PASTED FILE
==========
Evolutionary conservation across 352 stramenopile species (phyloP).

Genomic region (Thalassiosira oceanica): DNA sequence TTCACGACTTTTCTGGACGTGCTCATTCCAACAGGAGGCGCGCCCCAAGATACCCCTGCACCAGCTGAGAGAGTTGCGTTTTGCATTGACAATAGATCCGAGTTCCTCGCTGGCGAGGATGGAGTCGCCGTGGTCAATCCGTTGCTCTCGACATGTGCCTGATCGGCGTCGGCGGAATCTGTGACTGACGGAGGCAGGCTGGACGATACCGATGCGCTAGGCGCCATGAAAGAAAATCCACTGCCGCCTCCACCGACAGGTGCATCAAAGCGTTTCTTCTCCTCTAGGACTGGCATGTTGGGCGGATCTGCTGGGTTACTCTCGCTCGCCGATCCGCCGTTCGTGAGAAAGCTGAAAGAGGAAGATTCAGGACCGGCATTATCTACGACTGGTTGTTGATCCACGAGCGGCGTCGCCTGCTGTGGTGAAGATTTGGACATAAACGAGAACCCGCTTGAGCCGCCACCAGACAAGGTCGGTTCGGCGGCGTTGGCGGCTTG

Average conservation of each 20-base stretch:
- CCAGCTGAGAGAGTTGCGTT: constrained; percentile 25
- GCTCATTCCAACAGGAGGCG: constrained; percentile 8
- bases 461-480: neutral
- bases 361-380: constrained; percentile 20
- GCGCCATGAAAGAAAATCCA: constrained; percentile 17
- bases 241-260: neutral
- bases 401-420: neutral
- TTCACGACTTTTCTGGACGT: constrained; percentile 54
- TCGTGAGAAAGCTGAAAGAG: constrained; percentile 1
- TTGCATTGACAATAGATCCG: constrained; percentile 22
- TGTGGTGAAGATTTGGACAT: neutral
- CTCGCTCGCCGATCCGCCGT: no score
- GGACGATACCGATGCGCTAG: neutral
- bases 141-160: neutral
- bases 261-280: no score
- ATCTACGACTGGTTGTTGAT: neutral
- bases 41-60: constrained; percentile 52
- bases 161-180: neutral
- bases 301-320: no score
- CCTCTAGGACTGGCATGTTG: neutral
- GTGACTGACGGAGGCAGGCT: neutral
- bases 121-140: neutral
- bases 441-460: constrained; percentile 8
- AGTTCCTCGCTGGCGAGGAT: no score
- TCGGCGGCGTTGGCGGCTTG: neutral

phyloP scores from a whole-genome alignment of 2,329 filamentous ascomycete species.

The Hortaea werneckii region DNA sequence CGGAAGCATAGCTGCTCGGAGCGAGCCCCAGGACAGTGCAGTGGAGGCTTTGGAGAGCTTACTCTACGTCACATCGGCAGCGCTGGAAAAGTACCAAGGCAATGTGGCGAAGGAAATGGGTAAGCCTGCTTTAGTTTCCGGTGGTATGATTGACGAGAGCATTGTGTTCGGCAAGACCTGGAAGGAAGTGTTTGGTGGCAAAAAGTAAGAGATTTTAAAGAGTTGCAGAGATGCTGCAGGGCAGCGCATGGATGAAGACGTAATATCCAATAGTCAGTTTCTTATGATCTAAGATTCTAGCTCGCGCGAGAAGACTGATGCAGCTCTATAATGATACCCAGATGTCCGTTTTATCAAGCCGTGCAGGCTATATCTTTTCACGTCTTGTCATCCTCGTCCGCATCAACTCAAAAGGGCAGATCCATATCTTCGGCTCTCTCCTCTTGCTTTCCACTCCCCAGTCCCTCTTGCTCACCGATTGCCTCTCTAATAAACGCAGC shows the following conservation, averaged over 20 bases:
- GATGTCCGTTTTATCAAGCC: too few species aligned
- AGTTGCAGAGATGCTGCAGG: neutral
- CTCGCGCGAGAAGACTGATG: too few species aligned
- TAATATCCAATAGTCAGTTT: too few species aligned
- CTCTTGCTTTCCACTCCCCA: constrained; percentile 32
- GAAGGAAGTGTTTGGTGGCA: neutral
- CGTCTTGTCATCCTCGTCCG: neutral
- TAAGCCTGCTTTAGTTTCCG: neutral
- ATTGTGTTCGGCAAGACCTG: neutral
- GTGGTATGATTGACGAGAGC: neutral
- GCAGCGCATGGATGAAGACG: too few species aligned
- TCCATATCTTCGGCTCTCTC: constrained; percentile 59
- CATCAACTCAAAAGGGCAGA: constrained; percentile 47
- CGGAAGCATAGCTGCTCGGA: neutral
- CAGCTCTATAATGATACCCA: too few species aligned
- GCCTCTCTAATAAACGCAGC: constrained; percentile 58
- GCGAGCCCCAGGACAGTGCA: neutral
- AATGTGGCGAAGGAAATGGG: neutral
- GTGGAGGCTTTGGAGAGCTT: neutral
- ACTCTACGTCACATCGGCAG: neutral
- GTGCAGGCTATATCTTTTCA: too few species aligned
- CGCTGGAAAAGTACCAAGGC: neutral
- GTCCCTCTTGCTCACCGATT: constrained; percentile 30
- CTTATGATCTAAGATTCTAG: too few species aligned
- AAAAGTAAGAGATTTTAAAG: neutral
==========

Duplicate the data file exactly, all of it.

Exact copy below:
Evolutionary conservation across 352 stramenopile species (phyloP).

Genomic region (Thalassiosira oceanica): DNA sequence TTCACGACTTTTCTGGACGTGCTCATTCCAACAGGAGGCGCGCCCCAAGATACCCCTGCACCAGCTGAGAGAGTTGCGTTTTGCATTGACAATAGATCCGAGTTCCTCGCTGGCGAGGATGGAGTCGCCGTGGTCAATCCGTTGCTCTCGACATGTGCCTGATCGGCGTCGGCGGAATCTGTGACTGACGGAGGCAGGCTGGACGATACCGATGCGCTAGGCGCCATGAAAGAAAATCCACTGCCGCCTCCACCGACAGGTGCATCAAAGCGTTTCTTCTCCTCTAGGACTGGCATGTTGGGCGGATCTGCTGGGTTACTCTCGCTCGCCGATCCGCCGTTCGTGAGAAAGCTGAAAGAGGAAGATTCAGGACCGGCATTATCTACGACTGGTTGTTGATCCACGAGCGGCGTCGCCTGCTGTGGTGAAGATTTGGACATAAACGAGAACCCGCTTGAGCCGCCACCAGACAAGGTCGGTTCGGCGGCGTTGGCGGCTTG

Average conservation of each 20-base stretch:
- CCAGCTGAGAGAGTTGCGTT: constrained; percentile 25
- GCTCATTCCAACAGGAGGCG: constrained; percentile 8
- bases 461-480: neutral
- bases 361-380: constrained; percentile 20
- GCGCCATGAAAGAAAATCCA: constrained; percentile 17
- bases 241-260: neutral
- bases 401-420: neutral
- TTCACGACTTTTCTGGACGT: constrained; percentile 54
- TCGTGAGAAAGCTGAAAGAG: constrained; percentile 1
- TTGCATTGACAATAGATCCG: constrained; percentile 22
- TGTGGTGAAGATTTGGACAT: neutral
- CTCGCTCGCCGATCCGCCGT: no score
- GGACGATACCGATGCGCTAG: neutral
- bases 141-160: neutral
- bases 261-280: no score
- ATCTACGACTGGTTGTTGAT: neutral
- bases 41-60: constrained; percentile 52
- bases 161-180: neutral
- bases 301-320: no score
- CCTCTAGGACTGGCATGTTG: neutral
- GTGACTGACGGAGGCAGGCT: neutral
- bases 121-140: neutral
- bases 441-460: constrained; percentile 8
- AGTTCCTCGCTGGCGAGGAT: no score
- TCGGCGGCGTTGGCGGCTTG: neutral

phyloP scores from a whole-genome alignment of 2,329 filamentous ascomycete species.

The Hortaea werneckii region DNA sequence CGGAAGCATAGCTGCTCGGAGCGAGCCCCAGGACAGTGCAGTGGAGGCTTTGGAGAGCTTACTCTACGTCACATCGGCAGCGCTGGAAAAGTACCAAGGCAATGTGGCGAAGGAAATGGGTAAGCCTGCTTTAGTTTCCGGTGGTATGATTGACGAGAGCATTGTGTTCGGCAAGACCTGGAAGGAAGTGTTTGGTGGCAAAAAGTAAGAGATTTTAAAGAGTTGCAGAGATGCTGCAGGGCAGCGCATGGATGAAGACGTAATATCCAATAGTCAGTTTCTTATGATCTAAGATTCTAGCTCGCGCGAGAAGACTGATGCAGCTCTATAATGATACCCAGATGTCCGTTTTATCAAGCCGTGCAGGCTATATCTTTTCACGTCTTGTCATCCTCGTCCGCATCAACTCAAAAGGGCAGATCCATATCTTCGGCTCTCTCCTCTTGCTTTCCACTCCCCAGTCCCTCTTGCTCACCGATTGCCTCTCTAATAAACGCAGC shows the following conservation, averaged over 20 bases:
- GATGTCCGTTTTATCAAGCC: too few species aligned
- AGTTGCAGAGATGCTGCAGG: neutral
- CTCGCGCGAGAAGACTGATG: too few species aligned
- TAATATCCAATAGTCAGTTT: too few species aligned
- CTCTTGCTTTCCACTCCCCA: constrained; percentile 32
- GAAGGAAGTGTTTGGTGGCA: neutral
- CGTCTTGTCATCCTCGTCCG: neutral
- TAAGCCTGCTTTAGTTTCCG: neutral
- ATTGTGTTCGGCAAGACCTG: neutral
- GTGGTATGATTGACGAGAGC: neutral
- GCAGCGCATGGATGAAGACG: too few species aligned
- TCCATATCTTCGGCTCTCTC: constrained; percentile 59
- CATCAACTCAAAAGGGCAGA: constrained; percentile 47
- CGGAAGCATAGCTGCTCGGA: neutral
- CAGCTCTATAATGATACCCA: too few species aligned
- GCCTCTCTAATAAACGCAGC: constrained; percentile 58
- GCGAGCCCCAGGACAGTGCA: neutral
- AATGTGGCGAAGGAAATGGG: neutral
- GTGGAGGCTTTGGAGAGCTT: neutral
- ACTCTACGTCACATCGGCAG: neutral
- GTGCAGGCTATATCTTTTCA: too few species aligned
- CGCTGGAAAAGTACCAAGGC: neutral
- GTCCCTCTTGCTCACCGATT: constrained; percentile 30
- CTTATGATCTAAGATTCTAG: too few species aligned
- AAAAGTAAGAGATTTTAAAG: neutral